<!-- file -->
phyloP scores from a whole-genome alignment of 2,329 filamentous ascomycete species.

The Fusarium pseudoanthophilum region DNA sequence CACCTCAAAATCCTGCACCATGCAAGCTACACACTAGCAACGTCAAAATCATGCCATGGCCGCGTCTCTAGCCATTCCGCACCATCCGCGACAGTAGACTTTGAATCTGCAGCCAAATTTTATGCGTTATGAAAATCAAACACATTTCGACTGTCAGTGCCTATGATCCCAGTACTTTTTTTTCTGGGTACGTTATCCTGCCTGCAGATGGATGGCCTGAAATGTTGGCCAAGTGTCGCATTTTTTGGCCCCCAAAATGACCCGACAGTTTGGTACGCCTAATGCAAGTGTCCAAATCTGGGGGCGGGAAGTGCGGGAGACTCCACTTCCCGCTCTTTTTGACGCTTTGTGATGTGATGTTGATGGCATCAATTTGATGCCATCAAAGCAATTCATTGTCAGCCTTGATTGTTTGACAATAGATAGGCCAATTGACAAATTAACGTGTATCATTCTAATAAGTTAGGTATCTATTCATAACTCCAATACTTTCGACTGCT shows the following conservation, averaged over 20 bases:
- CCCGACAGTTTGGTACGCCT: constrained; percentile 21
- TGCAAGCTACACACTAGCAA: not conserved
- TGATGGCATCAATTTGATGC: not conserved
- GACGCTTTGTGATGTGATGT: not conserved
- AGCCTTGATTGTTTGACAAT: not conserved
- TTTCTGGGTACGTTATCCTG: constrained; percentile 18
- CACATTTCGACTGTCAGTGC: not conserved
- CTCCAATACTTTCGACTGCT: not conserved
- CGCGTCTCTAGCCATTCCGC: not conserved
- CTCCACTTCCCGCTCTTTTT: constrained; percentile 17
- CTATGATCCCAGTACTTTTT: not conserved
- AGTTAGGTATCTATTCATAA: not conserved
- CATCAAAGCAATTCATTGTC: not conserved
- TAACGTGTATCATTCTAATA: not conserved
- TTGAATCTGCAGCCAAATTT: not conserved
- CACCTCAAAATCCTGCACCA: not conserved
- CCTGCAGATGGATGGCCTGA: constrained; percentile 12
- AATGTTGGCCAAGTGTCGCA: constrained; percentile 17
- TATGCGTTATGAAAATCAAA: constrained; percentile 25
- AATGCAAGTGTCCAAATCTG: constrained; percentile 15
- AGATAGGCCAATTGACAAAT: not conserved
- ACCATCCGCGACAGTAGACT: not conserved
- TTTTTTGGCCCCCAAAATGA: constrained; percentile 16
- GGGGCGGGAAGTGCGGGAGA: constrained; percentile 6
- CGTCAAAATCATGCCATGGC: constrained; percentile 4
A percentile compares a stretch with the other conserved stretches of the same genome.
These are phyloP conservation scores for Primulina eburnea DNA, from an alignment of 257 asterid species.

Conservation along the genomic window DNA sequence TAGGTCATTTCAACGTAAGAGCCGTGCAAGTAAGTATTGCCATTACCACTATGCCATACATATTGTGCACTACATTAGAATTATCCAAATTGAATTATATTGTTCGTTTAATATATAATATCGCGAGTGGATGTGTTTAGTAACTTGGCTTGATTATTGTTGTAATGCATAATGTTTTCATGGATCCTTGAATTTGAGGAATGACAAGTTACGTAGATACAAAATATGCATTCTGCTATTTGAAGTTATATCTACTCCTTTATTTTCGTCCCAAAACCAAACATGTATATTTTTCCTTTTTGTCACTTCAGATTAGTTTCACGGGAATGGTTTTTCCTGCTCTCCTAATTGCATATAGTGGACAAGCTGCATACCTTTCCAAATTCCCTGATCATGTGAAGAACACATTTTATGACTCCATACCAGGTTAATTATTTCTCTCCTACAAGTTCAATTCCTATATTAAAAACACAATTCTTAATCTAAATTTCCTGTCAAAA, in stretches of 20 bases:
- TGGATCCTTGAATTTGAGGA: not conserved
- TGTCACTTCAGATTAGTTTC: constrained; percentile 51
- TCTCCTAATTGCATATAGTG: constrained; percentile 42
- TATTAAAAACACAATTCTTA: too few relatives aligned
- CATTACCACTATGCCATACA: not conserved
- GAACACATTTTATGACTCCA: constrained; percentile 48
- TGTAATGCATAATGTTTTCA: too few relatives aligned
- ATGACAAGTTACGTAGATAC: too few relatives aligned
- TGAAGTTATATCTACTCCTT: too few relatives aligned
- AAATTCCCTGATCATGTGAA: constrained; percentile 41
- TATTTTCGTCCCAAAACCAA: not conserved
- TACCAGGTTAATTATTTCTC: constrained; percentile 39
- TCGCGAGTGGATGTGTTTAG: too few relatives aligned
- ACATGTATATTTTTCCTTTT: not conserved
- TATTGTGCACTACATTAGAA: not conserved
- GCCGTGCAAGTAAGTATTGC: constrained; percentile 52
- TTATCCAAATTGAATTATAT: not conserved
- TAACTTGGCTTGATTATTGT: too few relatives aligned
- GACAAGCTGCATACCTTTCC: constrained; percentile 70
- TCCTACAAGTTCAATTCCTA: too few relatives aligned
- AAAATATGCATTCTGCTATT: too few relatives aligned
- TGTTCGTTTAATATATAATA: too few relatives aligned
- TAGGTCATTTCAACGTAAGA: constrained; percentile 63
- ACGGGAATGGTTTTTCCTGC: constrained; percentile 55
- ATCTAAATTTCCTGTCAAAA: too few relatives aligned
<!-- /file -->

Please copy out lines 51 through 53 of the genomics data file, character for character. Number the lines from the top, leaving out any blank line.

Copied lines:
- AAAATATGCATTCTGCTATT: too few relatives aligned
- TGTTCGTTTAATATATAATA: too few relatives aligned
- TAGGTCATTTCAACGTAAGA: constrained; percentile 63